Credit unions values can be leveraged as a recruiting tool to attract people who are motivated by working in “impact jobs” that make a positive difference, according to a new report from the Filene Research Institute in Madison, Wis.
Filene Research Institute partnered with Net Impact, a San Francisco-based nonprofit group that works within and beyond business to address social and environmental problems., to conduct a survey to find out how people view "impact jobs," or jobs that provide employees with the opportunity to make a social or environmental impact.
The survey looked at national sample of 1,726 university students about to enter the workforce and currently employed four-year college graduates from three generations: Millennials (between the ages of 21 and 32), Generation X (between 33 and 48), and Baby Boomers (between 49 and 65).
Some of the survey’s findings included:
- Responding to the statement, "Having a job where I can make an impact on causes or issues that are important to me," 72% of college students surveyed said it was either essential or very important. That's 13 percentage points more than Millennials and 23 more than Gen Xers.
- The survey also found 60% of women said that working for a company that prioritizes social and environmental responsibility is very important to them, compared with 38% of men. As a result, organizations that invest in impact jobs may have more success in recruiting women.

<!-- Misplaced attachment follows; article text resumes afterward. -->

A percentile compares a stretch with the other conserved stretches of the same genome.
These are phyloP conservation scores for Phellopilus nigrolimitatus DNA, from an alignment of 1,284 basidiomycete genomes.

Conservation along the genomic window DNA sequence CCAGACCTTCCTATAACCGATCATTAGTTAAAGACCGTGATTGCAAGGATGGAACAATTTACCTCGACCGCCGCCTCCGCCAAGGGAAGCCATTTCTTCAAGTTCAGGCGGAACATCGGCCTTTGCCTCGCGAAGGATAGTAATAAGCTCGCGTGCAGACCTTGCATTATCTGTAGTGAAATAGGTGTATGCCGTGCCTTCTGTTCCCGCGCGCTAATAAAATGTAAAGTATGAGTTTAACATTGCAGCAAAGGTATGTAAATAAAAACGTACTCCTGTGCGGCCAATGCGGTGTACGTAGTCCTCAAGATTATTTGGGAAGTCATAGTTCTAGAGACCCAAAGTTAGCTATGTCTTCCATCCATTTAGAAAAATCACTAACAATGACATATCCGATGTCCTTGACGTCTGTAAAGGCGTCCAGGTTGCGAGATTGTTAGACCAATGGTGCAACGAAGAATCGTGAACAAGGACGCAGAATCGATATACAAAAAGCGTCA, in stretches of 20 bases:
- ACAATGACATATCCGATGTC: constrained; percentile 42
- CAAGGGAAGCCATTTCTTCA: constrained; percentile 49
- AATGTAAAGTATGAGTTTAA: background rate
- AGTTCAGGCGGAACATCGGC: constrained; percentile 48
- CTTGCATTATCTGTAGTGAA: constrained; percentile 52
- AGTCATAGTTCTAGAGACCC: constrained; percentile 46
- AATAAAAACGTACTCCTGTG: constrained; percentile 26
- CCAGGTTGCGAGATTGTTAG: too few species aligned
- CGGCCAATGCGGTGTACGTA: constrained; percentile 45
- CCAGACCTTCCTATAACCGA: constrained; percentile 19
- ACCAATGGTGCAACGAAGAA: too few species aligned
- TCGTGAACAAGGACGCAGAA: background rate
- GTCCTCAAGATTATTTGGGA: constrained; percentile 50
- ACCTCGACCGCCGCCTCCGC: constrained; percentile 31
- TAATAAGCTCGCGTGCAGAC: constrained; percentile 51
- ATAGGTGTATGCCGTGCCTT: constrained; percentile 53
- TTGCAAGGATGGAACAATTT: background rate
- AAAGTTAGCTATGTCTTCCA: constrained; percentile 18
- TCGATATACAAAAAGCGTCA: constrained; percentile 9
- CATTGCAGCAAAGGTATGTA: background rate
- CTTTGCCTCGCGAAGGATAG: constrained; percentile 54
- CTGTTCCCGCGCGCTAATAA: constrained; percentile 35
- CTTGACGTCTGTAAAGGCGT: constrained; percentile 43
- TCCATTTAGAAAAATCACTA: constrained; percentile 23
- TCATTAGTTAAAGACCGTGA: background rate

- Slightly more than half of professionals (55%) said they are currently in a job where they can make a social or environmental impact. In addition, 45% of employees who said they worked directly on a product or service that make a positive social impact report being very satisfied with their jobs.
- A majority of students (65%) expect to make a positive social or environmental difference in the world at some point through their work. Credit unions that offer students direct ways to make a difference through their job will have a recruiting advantage, the report said.
"Not every credit union is positioned to take advantage of these trends," the report concluded. "For some, the idea of a credit union movement is a memory, not a motivation. And that's just fine. But credit unions that see their differentiator as doing good by members every day should take these findings to heart and use social responsibility to attract conscientious employees. They will then become conscientious leaders."